This month’s nutrition game changer (NGC)* relates to breakfast. While I may not agree with the common sentiment that breakfast is the most important meal of the day (they’re all equally important), I have found that getting breakfast right can set you up for good energy all day. On the flip side, a couple of commonly-made breakfast mistakes can set you up for a day of cravings.
I’ve found that having a sugary breakfast can set you up to ride the blood sugar roller coaster all day long. By blood sugar roller coaster, I mean having your blood sugar spike after breakfast to subsequently cash making you crave sugar. After you eat the mid-morning donuts your blood sugar will spike and then crash again by lunch. And, again and again all day long.
I learned this one personally. While I always ate breakfast, for many years my breakfast of choice was toast with butter and jam and some fruit. I craved those donuts mid-morning, and other sugary treats all day long. I simply blamed it on my sweet tooth. When I switched up my breakfast to some plain yogurt with fruit, I noticed that I my sugar cravings decreased the whole day. I’ve continued to evolve my breakfast to be overnight oats, topped with nuts or seeds and fruit and I have fantastic energy all day long. Sure, I still enjoy something sweet most days. But it’s by choice. I’m not feeling controlled by my cravings.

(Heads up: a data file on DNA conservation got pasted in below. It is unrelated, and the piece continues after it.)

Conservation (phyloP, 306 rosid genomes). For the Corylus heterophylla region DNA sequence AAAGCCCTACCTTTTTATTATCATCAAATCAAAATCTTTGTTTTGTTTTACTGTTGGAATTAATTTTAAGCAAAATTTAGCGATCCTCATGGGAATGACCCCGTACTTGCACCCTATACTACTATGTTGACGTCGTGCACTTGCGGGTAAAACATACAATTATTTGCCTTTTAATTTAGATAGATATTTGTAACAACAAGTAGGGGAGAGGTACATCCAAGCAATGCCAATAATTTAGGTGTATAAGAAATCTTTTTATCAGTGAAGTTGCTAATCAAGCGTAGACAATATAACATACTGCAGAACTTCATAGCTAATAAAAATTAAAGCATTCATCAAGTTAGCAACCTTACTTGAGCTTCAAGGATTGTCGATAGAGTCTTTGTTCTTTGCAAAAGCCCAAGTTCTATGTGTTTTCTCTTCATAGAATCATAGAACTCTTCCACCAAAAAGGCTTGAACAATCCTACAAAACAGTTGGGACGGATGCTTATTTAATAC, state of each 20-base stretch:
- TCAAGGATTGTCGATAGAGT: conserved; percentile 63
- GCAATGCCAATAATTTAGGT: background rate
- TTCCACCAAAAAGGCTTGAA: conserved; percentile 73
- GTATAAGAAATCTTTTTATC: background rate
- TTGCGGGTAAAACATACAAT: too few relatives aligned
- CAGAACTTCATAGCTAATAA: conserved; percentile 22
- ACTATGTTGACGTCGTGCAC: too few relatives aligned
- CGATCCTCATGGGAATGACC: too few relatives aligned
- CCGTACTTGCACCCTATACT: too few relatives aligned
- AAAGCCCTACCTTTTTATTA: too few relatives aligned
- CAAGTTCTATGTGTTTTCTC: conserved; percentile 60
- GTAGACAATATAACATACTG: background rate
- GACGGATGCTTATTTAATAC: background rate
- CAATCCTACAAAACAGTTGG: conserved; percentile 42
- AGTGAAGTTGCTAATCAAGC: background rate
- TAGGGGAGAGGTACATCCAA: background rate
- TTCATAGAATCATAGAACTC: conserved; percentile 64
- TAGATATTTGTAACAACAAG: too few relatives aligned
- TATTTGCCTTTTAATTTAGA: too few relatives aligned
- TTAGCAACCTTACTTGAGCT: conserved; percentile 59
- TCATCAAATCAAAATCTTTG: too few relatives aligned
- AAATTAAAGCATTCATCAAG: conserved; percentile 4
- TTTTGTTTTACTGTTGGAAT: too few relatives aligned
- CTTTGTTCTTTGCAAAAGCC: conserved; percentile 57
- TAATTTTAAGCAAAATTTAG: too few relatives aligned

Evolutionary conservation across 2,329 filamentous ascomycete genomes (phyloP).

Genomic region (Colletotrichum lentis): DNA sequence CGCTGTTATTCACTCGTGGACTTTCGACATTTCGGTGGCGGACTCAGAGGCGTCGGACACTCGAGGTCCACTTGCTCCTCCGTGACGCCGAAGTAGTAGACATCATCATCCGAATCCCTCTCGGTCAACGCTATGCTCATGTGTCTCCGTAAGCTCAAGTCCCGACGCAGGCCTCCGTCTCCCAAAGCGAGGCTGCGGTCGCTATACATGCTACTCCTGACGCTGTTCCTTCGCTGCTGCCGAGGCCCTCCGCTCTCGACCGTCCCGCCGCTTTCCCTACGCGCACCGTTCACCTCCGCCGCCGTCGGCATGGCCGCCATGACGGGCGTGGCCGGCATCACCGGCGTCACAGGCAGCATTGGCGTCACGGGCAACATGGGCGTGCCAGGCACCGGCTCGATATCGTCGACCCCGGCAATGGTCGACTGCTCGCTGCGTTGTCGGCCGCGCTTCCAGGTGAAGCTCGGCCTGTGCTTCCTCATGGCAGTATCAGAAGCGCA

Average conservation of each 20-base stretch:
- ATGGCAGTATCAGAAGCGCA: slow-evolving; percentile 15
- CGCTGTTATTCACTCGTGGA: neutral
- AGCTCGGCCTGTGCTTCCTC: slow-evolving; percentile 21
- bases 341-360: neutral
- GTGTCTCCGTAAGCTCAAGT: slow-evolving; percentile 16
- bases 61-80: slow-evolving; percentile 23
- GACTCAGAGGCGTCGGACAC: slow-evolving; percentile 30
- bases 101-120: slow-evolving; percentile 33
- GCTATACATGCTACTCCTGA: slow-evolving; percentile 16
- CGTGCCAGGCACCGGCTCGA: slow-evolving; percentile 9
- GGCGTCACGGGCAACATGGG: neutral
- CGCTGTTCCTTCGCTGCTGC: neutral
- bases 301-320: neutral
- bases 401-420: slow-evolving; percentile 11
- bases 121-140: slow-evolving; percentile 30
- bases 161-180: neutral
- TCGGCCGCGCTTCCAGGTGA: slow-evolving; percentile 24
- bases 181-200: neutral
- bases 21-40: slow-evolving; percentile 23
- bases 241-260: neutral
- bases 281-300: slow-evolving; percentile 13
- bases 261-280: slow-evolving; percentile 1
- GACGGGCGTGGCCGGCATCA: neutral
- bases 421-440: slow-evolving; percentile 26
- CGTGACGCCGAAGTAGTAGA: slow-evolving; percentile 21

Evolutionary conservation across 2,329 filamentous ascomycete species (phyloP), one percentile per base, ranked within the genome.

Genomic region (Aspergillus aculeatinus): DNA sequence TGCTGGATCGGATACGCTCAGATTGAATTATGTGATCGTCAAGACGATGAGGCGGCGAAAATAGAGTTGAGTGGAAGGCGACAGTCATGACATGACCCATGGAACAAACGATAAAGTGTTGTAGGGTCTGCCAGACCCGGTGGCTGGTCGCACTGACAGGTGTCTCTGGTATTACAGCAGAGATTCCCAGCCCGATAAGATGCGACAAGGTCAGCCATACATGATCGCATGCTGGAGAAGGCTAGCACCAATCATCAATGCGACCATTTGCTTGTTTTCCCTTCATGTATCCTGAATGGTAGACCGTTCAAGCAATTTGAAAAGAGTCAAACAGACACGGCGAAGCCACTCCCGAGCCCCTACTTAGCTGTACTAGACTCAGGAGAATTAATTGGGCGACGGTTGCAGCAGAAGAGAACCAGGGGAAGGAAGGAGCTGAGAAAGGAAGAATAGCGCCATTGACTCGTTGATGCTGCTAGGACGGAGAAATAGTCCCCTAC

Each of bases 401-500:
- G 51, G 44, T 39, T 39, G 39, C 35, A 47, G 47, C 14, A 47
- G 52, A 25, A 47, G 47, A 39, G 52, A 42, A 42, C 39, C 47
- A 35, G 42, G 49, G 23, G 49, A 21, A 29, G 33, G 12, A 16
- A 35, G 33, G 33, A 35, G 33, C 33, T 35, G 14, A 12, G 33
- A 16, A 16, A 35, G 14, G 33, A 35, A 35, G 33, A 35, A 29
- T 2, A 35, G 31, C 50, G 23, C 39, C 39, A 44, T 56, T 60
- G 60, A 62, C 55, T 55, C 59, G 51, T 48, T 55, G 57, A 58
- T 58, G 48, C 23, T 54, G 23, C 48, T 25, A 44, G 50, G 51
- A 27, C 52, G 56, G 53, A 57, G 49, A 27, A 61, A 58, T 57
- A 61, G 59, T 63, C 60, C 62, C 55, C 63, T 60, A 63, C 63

Subsequently, I’ve found that I’m not the only one for whom this is an effective strategy. Decreasing the sugar (with a goal of completely removing the added sugar) at breakfast is something that I recommend for almost all of my clients. It consistently results in reduced cravings all day long.
To clarify, I’m talking about added sugars – not the natural sugar found in fruit. Added sugar is found in many seemingly-healthy breakfast cereals, in jam, in “fruit” yogurt, and when you add it to your coffee or tea.
Now if we’ve been connected for a while you’ll know that I’m not an anti-sugar hardliner (check out my “Why I’m Anti-Anti-Sugar” post). Healthy eating certainly can include the pleasure of sweets. I recommend enjoying them later in the day so that they don’t cause you day-long cravings.
*A Nutrition Game Changer (NGC) is a food or habit that has made a big impact on the nutritional health of clients I’ve worked with. And, in my life too. Some may call these nutrition hacks. But I'm not a fan of that phrase. I share one NGC each month.
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